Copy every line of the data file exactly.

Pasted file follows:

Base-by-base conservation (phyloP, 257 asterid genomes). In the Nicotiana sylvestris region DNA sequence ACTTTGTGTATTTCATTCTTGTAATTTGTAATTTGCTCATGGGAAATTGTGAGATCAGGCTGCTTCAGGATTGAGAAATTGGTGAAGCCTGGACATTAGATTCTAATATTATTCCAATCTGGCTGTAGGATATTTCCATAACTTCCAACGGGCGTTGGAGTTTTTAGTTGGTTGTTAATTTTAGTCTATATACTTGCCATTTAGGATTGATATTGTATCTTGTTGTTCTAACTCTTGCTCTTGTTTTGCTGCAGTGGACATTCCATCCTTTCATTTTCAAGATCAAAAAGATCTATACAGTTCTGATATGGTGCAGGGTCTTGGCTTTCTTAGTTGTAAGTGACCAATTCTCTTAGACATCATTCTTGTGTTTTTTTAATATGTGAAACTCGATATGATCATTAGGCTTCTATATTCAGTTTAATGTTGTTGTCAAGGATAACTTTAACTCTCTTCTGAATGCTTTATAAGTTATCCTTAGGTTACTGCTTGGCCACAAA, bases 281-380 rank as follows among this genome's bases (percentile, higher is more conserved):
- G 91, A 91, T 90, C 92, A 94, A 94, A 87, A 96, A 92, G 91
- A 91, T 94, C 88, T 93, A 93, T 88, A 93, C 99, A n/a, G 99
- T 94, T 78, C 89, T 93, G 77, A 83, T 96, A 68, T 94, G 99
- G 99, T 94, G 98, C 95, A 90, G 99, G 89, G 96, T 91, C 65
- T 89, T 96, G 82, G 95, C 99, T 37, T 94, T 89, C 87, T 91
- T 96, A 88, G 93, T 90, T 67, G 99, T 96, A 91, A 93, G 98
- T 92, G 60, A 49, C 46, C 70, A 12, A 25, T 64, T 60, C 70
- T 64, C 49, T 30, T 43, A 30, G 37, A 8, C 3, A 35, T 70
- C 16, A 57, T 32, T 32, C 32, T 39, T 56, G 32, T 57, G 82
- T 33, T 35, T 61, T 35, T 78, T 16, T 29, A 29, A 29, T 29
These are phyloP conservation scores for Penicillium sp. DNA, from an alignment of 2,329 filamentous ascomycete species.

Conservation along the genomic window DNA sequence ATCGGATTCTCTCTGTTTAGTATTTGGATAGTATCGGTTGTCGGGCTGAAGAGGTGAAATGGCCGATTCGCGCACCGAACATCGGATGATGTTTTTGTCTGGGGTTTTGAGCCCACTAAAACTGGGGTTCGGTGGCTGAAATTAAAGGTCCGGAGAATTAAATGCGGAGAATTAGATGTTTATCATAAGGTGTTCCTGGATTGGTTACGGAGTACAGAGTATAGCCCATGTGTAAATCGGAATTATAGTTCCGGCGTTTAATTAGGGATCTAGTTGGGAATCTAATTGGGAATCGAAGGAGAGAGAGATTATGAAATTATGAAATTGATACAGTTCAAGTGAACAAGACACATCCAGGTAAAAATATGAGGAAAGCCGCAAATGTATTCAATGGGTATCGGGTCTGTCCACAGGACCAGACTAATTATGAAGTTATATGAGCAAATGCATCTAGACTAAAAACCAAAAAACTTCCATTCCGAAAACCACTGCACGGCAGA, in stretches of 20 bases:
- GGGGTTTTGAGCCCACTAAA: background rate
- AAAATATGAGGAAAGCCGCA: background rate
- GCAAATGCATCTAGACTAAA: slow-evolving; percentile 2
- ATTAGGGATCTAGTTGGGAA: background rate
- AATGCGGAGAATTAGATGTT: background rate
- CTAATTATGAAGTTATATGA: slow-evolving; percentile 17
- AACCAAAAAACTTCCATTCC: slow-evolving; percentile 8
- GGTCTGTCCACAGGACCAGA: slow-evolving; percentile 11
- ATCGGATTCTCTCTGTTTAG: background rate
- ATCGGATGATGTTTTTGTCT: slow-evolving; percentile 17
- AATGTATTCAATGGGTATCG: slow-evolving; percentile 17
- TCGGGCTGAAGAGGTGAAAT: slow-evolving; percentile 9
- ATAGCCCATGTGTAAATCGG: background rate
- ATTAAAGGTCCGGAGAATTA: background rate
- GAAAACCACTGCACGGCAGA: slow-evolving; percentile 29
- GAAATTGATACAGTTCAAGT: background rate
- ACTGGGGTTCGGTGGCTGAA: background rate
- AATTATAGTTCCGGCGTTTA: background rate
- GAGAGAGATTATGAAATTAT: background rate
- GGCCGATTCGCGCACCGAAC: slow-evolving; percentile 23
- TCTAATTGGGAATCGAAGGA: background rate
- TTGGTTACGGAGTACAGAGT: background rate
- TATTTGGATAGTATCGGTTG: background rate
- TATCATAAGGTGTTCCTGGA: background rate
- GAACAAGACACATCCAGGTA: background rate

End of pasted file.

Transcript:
Base-by-base conservation (phyloP, 257 asterid genomes). In the Nicotiana sylvestris region DNA sequence ACTTTGTGTATTTCATTCTTGTAATTTGTAATTTGCTCATGGGAAATTGTGAGATCAGGCTGCTTCAGGATTGAGAAATTGGTGAAGCCTGGACATTAGATTCTAATATTATTCCAATCTGGCTGTAGGATATTTCCATAACTTCCAACGGGCGTTGGAGTTTTTAGTTGGTTGTTAATTTTAGTCTATATACTTGCCATTTAGGATTGATATTGTATCTTGTTGTTCTAACTCTTGCTCTTGTTTTGCTGCAGTGGACATTCCATCCTTTCATTTTCAAGATCAAAAAGATCTATACAGTTCTGATATGGTGCAGGGTCTTGGCTTTCTTAGTTGTAAGTGACCAATTCTCTTAGACATCATTCTTGTGTTTTTTTAATATGTGAAACTCGATATGATCATTAGGCTTCTATATTCAGTTTAATGTTGTTGTCAAGGATAACTTTAACTCTCTTCTGAATGCTTTATAAGTTATCCTTAGGTTACTGCTTGGCCACAAA, bases 281-380 rank as follows among this genome's bases (percentile, higher is more conserved):
- G 91, A 91, T 90, C 92, A 94, A 94, A 87, A 96, A 92, G 91
- A 91, T 94, C 88, T 93, A 93, T 88, A 93, C 99, A n/a, G 99
- T 94, T 78, C 89, T 93, G 77, A 83, T 96, A 68, T 94, G 99
- G 99, T 94, G 98, C 95, A 90, G 99, G 89, G 96, T 91, C 65
- T 89, T 96, G 82, G 95, C 99, T 37, T 94, T 89, C 87, T 91
- T 96, A 88, G 93, T 90, T 67, G 99, T 96, A 91, A 93, G 98
- T 92, G 60, A 49, C 46, C 70, A 12, A 25, T 64, T 60, C 70
- T 64, C 49, T 30, T 43, A 30, G 37, A 8, C 3, A 35, T 70
- C 16, A 57, T 32, T 32, C 32, T 39, T 56, G 32, T 57, G 82
- T 33, T 35, T 61, T 35, T 78, T 16, T 29, A 29, A 29, T 29
These are phyloP conservation scores for Penicillium sp. DNA, from an alignment of 2,329 filamentous ascomycete species.

Conservation along the genomic window DNA sequence ATCGGATTCTCTCTGTTTAGTATTTGGATAGTATCGGTTGTCGGGCTGAAGAGGTGAAATGGCCGATTCGCGCACCGAACATCGGATGATGTTTTTGTCTGGGGTTTTGAGCCCACTAAAACTGGGGTTCGGTGGCTGAAATTAAAGGTCCGGAGAATTAAATGCGGAGAATTAGATGTTTATCATAAGGTGTTCCTGGATTGGTTACGGAGTACAGAGTATAGCCCATGTGTAAATCGGAATTATAGTTCCGGCGTTTAATTAGGGATCTAGTTGGGAATCTAATTGGGAATCGAAGGAGAGAGAGATTATGAAATTATGAAATTGATACAGTTCAAGTGAACAAGACACATCCAGGTAAAAATATGAGGAAAGCCGCAAATGTATTCAATGGGTATCGGGTCTGTCCACAGGACCAGACTAATTATGAAGTTATATGAGCAAATGCATCTAGACTAAAAACCAAAAAACTTCCATTCCGAAAACCACTGCACGGCAGA, in stretches of 20 bases:
- GGGGTTTTGAGCCCACTAAA: background rate
- AAAATATGAGGAAAGCCGCA: background rate
- GCAAATGCATCTAGACTAAA: slow-evolving; percentile 2
- ATTAGGGATCTAGTTGGGAA: background rate
- AATGCGGAGAATTAGATGTT: background rate
- CTAATTATGAAGTTATATGA: slow-evolving; percentile 17
- AACCAAAAAACTTCCATTCC: slow-evolving; percentile 8
- GGTCTGTCCACAGGACCAGA: slow-evolving; percentile 11
- ATCGGATTCTCTCTGTTTAG: background rate
- ATCGGATGATGTTTTTGTCT: slow-evolving; percentile 17
- AATGTATTCAATGGGTATCG: slow-evolving; percentile 17
- TCGGGCTGAAGAGGTGAAAT: slow-evolving; percentile 9
- ATAGCCCATGTGTAAATCGG: background rate
- ATTAAAGGTCCGGAGAATTA: background rate
- GAAAACCACTGCACGGCAGA: slow-evolving; percentile 29
- GAAATTGATACAGTTCAAGT: background rate
- ACTGGGGTTCGGTGGCTGAA: background rate
- AATTATAGTTCCGGCGTTTA: background rate
- GAGAGAGATTATGAAATTAT: background rate
- GGCCGATTCGCGCACCGAAC: slow-evolving; percentile 23
- TCTAATTGGGAATCGAAGGA: background rate
- TTGGTTACGGAGTACAGAGT: background rate
- TATTTGGATAGTATCGGTTG: background rate
- TATCATAAGGTGTTCCTGGA: background rate
- GAACAAGACACATCCAGGTA: background rate